When do you need to replace your furnace?
Generally speaking, there is no need to replace your furnace as long as it is in good working order. When you approach the 15-year mark it is a good time to start looking into technical advancements and options. While the life expectancy of a furnace is 15-20 years, the older the furnace gets the more problems and potentially pricey repairs will arise, even if you have been diligent with maintaining your furnace. In addition, a newer furnace model may provide significant energy cost savings.
Typically, you will need to consider replacing your furnace if
- Your furnace has broken down and expensive repairs are needed.
- You experience issues with your furnace more frequently and repairs are starting to add up.
- You notice that the performance of your furnace is decreasing.
- Your current furnace is a lower-efficiency model (60-70% AFUE), likely installed before 1990,
- You currently have a mid-efficiency furnace (78-82%), no longer available for purchase in BC if the manufacturer date is listed after January 1, 2010.
You don’t want to feel pressured into a decision when your current furnace breaks down and you have to choose between potentially costly repairs or a furnace replacement. Getting some information about the types of furnaces available and what budget to expect gets you ahead of the game.
How do you choose a furnace for your home?
To determine what type and size of furnace you need for your home you will need to look into a number of factors:
- Type of heating fuel available – Furnaces can run on electricity, natural gas, propane, or oil. If natural gas is available in your area then this would be the recommended option.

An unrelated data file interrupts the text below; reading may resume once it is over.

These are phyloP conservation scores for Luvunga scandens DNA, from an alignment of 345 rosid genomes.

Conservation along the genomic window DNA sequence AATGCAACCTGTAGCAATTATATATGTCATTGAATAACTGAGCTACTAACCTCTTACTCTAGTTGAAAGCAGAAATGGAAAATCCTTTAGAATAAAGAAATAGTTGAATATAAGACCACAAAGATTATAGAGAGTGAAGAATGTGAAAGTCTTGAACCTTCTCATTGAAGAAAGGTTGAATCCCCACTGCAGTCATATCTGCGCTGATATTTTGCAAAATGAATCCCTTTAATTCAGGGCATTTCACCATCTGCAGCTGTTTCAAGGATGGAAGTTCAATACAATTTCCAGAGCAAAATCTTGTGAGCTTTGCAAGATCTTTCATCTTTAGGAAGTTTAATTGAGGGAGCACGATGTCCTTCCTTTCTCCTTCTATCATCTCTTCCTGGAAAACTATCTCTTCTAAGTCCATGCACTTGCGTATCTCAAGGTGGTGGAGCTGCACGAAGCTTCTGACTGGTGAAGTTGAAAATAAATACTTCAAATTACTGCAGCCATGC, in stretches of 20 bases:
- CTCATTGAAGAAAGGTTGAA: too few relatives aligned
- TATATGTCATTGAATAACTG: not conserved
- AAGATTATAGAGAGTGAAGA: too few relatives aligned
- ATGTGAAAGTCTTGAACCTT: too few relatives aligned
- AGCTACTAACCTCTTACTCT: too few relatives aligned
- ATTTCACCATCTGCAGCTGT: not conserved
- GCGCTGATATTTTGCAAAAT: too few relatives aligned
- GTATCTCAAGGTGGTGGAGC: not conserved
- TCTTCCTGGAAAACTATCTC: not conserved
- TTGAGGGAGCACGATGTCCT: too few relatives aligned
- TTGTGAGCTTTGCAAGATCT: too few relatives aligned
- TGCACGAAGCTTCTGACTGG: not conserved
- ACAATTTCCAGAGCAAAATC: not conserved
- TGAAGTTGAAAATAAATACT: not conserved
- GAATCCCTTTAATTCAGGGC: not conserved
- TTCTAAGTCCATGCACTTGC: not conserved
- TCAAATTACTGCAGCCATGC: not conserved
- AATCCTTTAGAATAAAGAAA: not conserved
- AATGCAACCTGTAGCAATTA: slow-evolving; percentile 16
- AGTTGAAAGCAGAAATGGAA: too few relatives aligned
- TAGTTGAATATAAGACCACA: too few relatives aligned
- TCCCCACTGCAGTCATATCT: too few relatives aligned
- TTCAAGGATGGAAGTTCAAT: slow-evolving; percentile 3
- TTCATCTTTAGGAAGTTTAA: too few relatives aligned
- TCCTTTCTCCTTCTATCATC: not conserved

- Your current heating system – If you already have natural gas heating in your home then you might want to stick with it. Converting from oil or electrical heating to natural gas heating comes with a conversion fee but it will be the most economical solution for you in the long run.
- Heating requirements
One of the most important factors in determining the reliability and proper functioning of your furnace is that it is correctly sized for your house’s heating demands. This is done by doing a heat load calculation for the house. Your house’s heating requirements are determined by the climate you live in, as well as the size, layout and insulation level of your home. Planned or recent home modifications can impact your property’s heating requirements and need to be included in heat load calculations. Possible impacts include:
- Additional basement/crawl space, attic and/or wall insulation.
- Ventilation changes such as a new bathroom or kitchen exhaust fan.
- Installation of high performance windows and doors.
- Installation of new heating equipment like gas fireplaces, wood stoves, or room heaters.
- Improved building airtightness improvements.
You will also need to assess the existing furnace, exhaust and ducting system, and the overall house condition and occupancy to evaluate adequate furnace sizing and potential ducting modifications.
- Your budget for a new furnace